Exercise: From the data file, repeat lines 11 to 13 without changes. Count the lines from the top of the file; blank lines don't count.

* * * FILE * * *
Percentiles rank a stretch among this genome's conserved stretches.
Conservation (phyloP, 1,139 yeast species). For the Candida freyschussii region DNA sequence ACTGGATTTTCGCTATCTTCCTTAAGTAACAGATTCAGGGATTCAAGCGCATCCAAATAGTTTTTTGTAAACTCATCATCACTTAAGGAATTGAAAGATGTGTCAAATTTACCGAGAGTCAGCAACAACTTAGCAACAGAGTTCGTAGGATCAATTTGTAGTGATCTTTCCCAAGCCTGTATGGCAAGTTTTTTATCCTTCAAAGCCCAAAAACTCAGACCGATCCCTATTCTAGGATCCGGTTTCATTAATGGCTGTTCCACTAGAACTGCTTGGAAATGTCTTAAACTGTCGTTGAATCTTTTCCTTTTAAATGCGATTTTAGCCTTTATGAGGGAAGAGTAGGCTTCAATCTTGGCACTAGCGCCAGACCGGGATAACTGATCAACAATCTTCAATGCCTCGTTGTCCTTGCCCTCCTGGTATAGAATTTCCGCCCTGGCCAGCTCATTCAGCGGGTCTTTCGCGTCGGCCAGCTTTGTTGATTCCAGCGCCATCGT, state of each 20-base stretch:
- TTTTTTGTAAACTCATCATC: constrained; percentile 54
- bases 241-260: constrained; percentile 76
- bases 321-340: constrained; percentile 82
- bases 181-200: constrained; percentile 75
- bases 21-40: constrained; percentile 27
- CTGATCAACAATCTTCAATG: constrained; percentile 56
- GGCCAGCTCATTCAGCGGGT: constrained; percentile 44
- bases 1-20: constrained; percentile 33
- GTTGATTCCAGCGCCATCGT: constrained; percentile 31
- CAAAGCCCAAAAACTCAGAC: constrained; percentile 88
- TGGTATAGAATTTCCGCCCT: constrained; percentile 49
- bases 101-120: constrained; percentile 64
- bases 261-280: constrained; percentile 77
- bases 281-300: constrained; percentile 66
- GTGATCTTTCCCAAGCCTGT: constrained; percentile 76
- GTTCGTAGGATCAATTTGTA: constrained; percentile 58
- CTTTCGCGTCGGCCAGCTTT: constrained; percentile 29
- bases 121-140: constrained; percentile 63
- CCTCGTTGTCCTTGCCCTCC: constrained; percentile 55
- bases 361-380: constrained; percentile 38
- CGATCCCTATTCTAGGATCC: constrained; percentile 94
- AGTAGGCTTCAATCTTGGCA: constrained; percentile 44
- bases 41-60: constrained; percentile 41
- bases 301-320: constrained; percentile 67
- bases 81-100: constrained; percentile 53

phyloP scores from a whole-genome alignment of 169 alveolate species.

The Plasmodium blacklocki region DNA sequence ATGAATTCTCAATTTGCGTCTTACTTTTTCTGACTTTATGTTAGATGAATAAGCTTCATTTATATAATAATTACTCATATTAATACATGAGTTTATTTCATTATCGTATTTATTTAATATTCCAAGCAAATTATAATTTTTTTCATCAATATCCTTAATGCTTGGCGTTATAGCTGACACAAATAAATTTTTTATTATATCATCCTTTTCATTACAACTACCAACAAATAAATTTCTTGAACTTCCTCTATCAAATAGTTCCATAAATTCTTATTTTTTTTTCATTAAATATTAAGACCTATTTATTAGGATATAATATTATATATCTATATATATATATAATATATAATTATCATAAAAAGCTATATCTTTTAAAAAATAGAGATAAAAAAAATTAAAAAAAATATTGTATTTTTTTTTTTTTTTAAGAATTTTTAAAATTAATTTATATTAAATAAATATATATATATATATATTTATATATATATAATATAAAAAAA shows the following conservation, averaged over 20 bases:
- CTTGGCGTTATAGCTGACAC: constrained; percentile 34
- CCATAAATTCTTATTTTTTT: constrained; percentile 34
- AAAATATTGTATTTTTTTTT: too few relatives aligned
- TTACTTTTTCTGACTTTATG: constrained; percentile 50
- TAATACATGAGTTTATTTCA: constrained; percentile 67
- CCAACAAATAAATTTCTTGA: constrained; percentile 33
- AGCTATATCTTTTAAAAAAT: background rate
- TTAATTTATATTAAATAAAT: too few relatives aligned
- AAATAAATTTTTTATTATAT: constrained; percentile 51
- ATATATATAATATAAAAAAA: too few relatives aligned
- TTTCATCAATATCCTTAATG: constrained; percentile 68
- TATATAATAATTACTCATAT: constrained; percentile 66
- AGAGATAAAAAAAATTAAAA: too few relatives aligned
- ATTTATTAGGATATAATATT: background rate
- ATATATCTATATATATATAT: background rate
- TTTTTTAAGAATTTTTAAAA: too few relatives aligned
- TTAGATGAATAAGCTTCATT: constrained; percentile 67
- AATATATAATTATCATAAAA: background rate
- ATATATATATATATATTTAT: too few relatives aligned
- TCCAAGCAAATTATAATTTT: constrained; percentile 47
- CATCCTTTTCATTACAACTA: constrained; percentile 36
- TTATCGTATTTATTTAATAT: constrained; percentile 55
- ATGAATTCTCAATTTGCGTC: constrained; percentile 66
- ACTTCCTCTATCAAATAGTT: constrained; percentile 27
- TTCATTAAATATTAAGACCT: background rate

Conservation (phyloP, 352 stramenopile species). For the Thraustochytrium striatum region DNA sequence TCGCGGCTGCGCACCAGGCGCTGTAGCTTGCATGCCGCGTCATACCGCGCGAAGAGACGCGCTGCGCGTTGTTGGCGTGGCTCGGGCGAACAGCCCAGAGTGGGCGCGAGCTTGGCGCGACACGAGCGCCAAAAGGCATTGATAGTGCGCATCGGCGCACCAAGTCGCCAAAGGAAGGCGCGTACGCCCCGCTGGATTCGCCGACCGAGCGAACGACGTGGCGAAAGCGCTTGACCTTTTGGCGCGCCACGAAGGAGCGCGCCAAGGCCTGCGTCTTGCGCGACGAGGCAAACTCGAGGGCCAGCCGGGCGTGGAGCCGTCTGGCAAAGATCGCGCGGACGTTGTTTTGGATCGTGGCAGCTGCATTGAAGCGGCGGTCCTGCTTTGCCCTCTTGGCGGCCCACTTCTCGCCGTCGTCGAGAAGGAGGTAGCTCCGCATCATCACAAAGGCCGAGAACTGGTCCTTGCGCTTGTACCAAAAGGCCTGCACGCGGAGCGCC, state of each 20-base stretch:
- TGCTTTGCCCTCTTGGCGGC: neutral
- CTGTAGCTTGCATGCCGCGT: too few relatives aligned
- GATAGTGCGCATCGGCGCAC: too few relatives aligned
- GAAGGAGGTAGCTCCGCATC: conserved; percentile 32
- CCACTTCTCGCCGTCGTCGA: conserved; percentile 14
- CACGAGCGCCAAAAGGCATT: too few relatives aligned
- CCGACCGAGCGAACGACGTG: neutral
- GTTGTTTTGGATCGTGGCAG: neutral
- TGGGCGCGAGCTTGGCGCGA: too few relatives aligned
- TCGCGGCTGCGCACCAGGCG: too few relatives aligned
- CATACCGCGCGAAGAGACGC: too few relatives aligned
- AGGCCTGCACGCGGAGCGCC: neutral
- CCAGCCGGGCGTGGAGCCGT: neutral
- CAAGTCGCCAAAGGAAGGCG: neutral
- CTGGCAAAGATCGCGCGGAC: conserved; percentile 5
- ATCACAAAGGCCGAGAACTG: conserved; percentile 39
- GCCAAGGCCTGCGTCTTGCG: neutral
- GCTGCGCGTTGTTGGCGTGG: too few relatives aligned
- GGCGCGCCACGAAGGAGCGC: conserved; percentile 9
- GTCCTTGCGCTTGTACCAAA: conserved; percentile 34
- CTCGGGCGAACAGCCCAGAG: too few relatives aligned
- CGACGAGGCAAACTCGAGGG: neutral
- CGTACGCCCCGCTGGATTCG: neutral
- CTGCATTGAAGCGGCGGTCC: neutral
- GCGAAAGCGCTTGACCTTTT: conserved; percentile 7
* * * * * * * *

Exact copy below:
- GTTGATTCCAGCGCCATCGT: constrained; percentile 31
- CAAAGCCCAAAAACTCAGAC: constrained; percentile 88
- TGGTATAGAATTTCCGCCCT: constrained; percentile 49